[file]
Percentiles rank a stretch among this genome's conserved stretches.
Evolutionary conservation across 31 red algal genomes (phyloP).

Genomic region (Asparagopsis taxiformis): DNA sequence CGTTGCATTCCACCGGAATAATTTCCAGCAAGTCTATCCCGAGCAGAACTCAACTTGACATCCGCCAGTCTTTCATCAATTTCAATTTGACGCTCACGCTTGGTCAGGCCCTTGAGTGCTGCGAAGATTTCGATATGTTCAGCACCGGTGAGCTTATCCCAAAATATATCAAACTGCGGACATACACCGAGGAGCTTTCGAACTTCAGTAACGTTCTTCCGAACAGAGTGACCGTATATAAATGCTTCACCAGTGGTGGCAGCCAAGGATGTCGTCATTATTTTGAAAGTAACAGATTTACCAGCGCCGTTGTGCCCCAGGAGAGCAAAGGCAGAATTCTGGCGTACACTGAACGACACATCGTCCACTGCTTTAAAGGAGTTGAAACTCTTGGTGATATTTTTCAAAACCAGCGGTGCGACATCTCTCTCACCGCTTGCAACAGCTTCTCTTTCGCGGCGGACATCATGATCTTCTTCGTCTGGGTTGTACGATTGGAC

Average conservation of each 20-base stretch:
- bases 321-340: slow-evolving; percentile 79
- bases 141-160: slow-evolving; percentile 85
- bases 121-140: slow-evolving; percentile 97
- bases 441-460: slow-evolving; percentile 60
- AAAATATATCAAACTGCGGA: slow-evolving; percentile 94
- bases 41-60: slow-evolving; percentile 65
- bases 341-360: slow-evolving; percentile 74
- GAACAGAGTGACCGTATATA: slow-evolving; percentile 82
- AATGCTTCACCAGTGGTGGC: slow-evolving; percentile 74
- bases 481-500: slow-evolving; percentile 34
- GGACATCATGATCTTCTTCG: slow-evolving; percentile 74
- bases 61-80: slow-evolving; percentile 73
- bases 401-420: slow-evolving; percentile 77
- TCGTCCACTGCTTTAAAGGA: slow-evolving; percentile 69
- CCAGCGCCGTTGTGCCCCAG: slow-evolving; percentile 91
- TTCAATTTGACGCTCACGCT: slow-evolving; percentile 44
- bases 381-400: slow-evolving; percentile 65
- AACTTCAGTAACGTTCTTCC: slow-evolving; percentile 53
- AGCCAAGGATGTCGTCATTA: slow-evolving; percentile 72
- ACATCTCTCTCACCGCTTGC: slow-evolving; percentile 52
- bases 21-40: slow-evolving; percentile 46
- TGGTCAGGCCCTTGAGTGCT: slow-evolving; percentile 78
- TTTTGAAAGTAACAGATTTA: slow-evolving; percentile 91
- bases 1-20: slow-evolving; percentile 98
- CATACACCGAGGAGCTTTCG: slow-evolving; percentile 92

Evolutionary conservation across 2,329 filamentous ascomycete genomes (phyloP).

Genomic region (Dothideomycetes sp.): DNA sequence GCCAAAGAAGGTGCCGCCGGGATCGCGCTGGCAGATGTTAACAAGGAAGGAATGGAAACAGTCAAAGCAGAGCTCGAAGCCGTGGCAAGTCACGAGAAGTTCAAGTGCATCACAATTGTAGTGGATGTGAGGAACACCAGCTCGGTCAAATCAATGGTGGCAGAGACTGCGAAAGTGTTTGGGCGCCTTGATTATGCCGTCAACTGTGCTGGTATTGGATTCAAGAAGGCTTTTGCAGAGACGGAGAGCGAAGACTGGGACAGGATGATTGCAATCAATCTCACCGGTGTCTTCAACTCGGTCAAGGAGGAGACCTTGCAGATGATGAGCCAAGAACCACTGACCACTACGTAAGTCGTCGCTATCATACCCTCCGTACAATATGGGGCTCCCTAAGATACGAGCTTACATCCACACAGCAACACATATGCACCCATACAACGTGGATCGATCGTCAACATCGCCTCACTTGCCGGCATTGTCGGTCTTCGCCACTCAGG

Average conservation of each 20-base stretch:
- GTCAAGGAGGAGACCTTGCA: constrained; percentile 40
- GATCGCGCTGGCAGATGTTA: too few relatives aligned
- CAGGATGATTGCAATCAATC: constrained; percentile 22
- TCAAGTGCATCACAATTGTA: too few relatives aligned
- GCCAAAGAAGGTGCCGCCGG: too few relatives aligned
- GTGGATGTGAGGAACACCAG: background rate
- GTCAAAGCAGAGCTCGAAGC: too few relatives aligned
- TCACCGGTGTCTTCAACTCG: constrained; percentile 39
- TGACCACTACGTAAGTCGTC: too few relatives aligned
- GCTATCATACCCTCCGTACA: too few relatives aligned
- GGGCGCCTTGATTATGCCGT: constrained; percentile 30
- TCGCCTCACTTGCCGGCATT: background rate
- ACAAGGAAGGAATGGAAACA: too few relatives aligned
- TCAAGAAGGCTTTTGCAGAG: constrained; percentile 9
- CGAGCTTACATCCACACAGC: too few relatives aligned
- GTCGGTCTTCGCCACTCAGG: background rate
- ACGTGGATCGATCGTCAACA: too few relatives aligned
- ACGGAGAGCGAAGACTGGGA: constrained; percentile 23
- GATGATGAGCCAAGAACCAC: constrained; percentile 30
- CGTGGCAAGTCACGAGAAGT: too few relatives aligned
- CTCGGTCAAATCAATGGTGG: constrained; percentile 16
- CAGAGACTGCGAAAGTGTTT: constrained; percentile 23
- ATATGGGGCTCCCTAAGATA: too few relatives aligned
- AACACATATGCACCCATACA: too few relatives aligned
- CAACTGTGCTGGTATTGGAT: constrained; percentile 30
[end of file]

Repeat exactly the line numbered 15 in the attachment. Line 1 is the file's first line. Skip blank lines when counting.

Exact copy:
- GGACATCATGATCTTCTTCG: slow-evolving; percentile 74